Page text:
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War on Terror or Terror of War?

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From http://www.flickr.com/photos/80497449@N04/8280699806/: World Grunge Map - Sepia

The year 2014 is cut-off date for withdrawal of the US-led forces. We have seen that the US wants to exploit its position to use the Asian trade routes to her own advantage to fulfill the global designs. The importance of this region, especially the Indian Ocean, was narrated well by Admiral Robert Long in 1981 when he talked of its significance for the US and the Western world at large and put accent on " the will and resolve of US to protect vital interests there". 

 
           Viewed in this perspective, it is not the "End Game" in Afghanistan. It is rather the start of a "New Game" and the entire region has much on stake. Thus, rather than a War on Terror, it should be termed as a Terror of War. Terror of war and a response thereof are interconnected in all dimensions. Preparation for war leads to the better strategy that ultimately results in the victory. Formulation of strategy requires priorities. 

The best strategy, as Sun Tzu says , is to attack the enemy's strategy. This is but a simple way to describe the warfare. 

 
Pax Americana -- a global hegemony exercised by Americans, the term used to indicate the military and economic position of the US in relation to other nations requires enough resources to corroborate its global leadership syndrome. The world is already pluralized. 

The awakening of China, integration of Europe and revival of Russia make things difficult to support her supremacy. Therefore,  formulization of global strategy for supremacy, in view of the emerging realities, is always a top priority for the US.

 
Inter alia , economic globalization today dominates strategic considerations. A successful economic development strategy focus on making available the resources to compete and lead in today's global economic structure. This has led to enhanced maritime security concerns as some 95% trade in the world is sea-borne. Asia-Pacific region is emerging as the theatre of growing US-China competition as China is asserting its claim over the South China and East China seas.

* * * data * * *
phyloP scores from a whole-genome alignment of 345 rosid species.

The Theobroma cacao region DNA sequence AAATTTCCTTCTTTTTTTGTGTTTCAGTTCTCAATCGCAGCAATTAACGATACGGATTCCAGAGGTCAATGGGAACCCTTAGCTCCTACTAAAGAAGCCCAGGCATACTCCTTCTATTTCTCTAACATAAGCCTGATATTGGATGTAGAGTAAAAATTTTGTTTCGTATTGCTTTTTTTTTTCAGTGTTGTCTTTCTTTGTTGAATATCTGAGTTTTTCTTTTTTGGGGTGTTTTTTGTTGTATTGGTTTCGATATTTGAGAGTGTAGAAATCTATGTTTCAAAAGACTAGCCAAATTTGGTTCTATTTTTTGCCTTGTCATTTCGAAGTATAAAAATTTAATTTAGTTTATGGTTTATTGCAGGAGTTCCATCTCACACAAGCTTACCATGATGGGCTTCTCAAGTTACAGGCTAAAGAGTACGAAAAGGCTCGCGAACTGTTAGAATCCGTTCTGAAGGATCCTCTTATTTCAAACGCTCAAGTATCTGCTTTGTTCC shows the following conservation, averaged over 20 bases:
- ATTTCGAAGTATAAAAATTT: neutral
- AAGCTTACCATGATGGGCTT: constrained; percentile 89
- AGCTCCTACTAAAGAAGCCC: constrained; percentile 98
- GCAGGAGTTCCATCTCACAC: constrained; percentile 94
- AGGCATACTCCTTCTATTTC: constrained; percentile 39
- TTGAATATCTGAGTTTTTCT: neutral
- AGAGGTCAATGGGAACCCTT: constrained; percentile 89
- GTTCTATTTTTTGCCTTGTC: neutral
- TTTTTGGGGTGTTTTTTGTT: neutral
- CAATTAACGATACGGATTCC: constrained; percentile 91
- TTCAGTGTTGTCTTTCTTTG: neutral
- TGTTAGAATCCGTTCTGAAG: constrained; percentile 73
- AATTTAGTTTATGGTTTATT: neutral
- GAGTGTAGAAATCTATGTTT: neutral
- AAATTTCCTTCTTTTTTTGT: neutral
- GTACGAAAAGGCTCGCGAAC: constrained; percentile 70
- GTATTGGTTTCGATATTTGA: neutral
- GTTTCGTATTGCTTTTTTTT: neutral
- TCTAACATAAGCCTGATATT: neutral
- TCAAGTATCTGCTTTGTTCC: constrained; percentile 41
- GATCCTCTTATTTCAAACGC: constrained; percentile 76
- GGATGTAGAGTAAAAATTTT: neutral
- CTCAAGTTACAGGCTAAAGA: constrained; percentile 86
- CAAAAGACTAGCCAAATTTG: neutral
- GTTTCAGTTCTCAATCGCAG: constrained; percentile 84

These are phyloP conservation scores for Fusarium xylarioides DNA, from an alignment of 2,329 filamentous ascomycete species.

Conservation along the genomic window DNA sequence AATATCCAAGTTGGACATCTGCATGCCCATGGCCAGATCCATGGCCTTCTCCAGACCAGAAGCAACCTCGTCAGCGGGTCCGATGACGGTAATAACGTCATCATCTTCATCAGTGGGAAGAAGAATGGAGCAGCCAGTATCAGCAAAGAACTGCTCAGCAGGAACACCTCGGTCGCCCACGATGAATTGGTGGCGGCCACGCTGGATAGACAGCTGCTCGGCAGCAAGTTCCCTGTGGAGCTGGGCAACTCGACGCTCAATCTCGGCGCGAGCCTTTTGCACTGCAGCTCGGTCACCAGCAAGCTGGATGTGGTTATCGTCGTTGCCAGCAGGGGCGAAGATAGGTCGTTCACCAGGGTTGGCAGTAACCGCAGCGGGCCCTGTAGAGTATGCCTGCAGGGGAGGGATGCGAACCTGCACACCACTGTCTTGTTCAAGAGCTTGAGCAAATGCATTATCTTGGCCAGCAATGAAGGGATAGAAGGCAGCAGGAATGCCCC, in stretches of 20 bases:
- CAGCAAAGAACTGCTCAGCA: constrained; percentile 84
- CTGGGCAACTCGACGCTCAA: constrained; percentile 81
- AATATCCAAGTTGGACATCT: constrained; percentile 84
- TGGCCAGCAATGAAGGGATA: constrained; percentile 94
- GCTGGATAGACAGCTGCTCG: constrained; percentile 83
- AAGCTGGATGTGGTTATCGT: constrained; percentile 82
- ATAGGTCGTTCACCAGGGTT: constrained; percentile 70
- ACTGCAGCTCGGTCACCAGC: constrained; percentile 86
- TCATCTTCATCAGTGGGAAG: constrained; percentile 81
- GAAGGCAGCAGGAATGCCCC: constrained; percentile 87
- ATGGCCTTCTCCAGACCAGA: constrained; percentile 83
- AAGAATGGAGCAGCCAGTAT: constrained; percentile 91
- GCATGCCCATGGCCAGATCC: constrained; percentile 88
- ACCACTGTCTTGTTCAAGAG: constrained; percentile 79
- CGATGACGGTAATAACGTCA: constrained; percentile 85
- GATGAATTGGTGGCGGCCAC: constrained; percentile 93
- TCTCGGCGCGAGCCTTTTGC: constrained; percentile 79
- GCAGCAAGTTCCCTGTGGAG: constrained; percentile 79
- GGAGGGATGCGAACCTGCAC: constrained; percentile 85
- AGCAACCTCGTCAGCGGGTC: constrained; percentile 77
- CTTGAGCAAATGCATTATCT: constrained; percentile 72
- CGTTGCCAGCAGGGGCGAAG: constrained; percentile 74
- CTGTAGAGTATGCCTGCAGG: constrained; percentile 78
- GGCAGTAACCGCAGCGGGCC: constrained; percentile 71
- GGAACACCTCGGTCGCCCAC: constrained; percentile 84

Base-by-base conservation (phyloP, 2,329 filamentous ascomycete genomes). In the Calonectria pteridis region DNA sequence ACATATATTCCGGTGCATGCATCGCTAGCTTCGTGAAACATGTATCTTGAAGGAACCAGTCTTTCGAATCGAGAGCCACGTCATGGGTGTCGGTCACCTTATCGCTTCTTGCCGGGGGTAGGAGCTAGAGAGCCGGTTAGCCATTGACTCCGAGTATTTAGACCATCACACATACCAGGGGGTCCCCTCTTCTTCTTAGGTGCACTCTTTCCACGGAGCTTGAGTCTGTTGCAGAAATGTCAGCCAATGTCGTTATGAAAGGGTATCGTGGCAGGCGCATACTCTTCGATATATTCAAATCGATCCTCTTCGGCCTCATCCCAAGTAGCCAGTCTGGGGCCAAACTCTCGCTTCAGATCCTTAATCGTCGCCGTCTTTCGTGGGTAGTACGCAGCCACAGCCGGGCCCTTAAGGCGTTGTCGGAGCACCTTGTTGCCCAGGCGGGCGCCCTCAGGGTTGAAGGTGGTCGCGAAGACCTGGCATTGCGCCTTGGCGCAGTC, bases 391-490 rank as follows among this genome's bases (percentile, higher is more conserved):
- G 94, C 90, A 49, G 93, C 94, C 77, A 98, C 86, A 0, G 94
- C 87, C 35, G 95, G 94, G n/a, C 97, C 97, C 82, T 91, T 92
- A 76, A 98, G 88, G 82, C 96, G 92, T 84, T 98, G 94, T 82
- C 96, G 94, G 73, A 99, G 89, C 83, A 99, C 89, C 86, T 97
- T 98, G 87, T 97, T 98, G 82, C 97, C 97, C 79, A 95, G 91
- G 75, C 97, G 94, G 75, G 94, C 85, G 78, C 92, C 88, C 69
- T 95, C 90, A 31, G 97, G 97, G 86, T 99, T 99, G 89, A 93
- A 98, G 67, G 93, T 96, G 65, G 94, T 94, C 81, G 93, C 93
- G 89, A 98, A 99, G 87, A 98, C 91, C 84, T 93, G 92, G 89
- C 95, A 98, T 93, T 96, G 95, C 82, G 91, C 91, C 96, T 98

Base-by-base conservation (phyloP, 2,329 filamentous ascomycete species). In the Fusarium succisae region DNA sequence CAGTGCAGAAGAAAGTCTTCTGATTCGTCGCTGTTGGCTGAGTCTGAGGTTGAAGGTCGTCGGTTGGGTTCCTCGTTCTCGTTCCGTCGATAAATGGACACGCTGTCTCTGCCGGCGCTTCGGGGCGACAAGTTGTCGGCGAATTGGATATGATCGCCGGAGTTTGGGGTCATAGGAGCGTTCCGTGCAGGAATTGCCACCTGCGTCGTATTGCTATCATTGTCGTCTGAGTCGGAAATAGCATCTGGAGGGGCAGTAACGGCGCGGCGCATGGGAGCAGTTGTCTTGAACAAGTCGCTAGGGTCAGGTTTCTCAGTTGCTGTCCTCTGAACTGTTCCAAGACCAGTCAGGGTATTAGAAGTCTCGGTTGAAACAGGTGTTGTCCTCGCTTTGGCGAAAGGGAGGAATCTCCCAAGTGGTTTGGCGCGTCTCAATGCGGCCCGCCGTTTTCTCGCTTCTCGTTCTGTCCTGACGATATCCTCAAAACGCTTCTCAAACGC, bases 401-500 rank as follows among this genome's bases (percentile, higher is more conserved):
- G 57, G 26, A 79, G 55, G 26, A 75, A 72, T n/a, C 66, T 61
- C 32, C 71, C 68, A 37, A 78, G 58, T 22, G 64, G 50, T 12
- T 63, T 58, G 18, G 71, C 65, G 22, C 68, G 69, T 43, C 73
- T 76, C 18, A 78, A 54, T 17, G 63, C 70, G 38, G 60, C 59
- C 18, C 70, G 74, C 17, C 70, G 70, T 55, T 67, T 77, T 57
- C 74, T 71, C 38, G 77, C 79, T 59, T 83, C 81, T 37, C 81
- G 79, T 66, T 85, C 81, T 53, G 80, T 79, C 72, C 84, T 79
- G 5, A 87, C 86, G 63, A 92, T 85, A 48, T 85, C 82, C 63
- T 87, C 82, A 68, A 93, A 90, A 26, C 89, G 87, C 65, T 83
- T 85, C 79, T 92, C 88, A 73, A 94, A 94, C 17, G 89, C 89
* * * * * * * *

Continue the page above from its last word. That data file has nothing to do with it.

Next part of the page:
China's new strategy is to claim South China Sea as her "inviolable sovereignty" and to deflect the leaders of this region from "Dollar Diplomacy." The Americans on the other hand have understood that China's aggressive economic policies threaten to take over from the US the title of world's leading economy. 

The US is now using both coercive and persuasive techniques in order to create a balance of power in this region, besides helping India to rise against China. It is also using the stratagem of divide and rule to maintain its supremacy. 

 
It is much better to subdue the enemy without fighting, in keeping with the Sun Tzu's maxims. This precept is also being used in the modern warfare, which is much more deceptive and deceitful compared with the traditional meaning and manifestation of war. 

The US has many good reasons to see India as a maritime strategic partner. The US has vital interest in a balance of power in Asia within the bounds of the US agenda. An old saying "the sea unites while the land divides' well explains the US-India relationship . The US new strategic priorities are to develop long term maritime strategic partnership with India. Inside story is to contain the expanding Chinese influence not only in South China Sea but also in the Indian Ocean. Therefore India may be playing a central role in the US security calculus for the Indian Ocean Region which is clearly manifested in the unprecedented expansion of Indian Naval capabilities including the recent induction of Akula class nuclear submarine from Russia. 

        This poses a great security challenge to Pakistan, when viewed in the Indian hegemonic perspective. Regarding Afghanistan, the role of India is already highlighted as the " economic linchpin' after the withdrawal of American troops. Assistant Secretary of State for South and Central Asia Robert Blake stated that "any discussion of South Asia has to start with India." A new "Great Game' is ready to be implemented just after the withdrawal of US led forces from Afghanistan with a new name of "New Silk Road Strategy.' Rather than pulling out, the US is actually strengthening its feet and roots in Asia. The game is on TAPI vs. IP (Turkmenistan-Afghanistan-Pakistan-India Gas Pipeline Project versus Iran-Pakistan Gas Pipeline Project). 

 
          In my opinion, which India may take as a piece of advice, the US has a history of allying with the weaker nation to fulfill its own agenda of balance of power in a given region and later to abandon the allies. 

Pakistan is also a victim of the same US strategy. Pakistanis have had this experience of dealing with the US as an "ally ' and can thus opine better. The US may give some role to India in Afghanistan, which would be apparently lucrative but may become a strategic quagmire for India in the long run.

 
In the case of Pakistan, it is time to rethink foreign policy. There is a need to formulate foreign policy including the nature of the relationship with the post-US Afghanistan and the post-Afghanistan US. All stakeholders need to play a role in such an endeavor . If we fail to take stock of the situation today, it may lead us to another sea of troubled waters in the post-2014 South-Central Asia.

 

R R Tanoli, is a student of Political Science with extensive research in comparative and developmental politics. He has carried out study tours in Khyber Agency (FATA) and monitored Operation Rah e Nijaat as part of the media team. He is an active (more...)
 
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US global strategy for supremacy in view of the... by Rehan Rasheed on Thursday, Aug 22, 2013 at 2:09:34 PM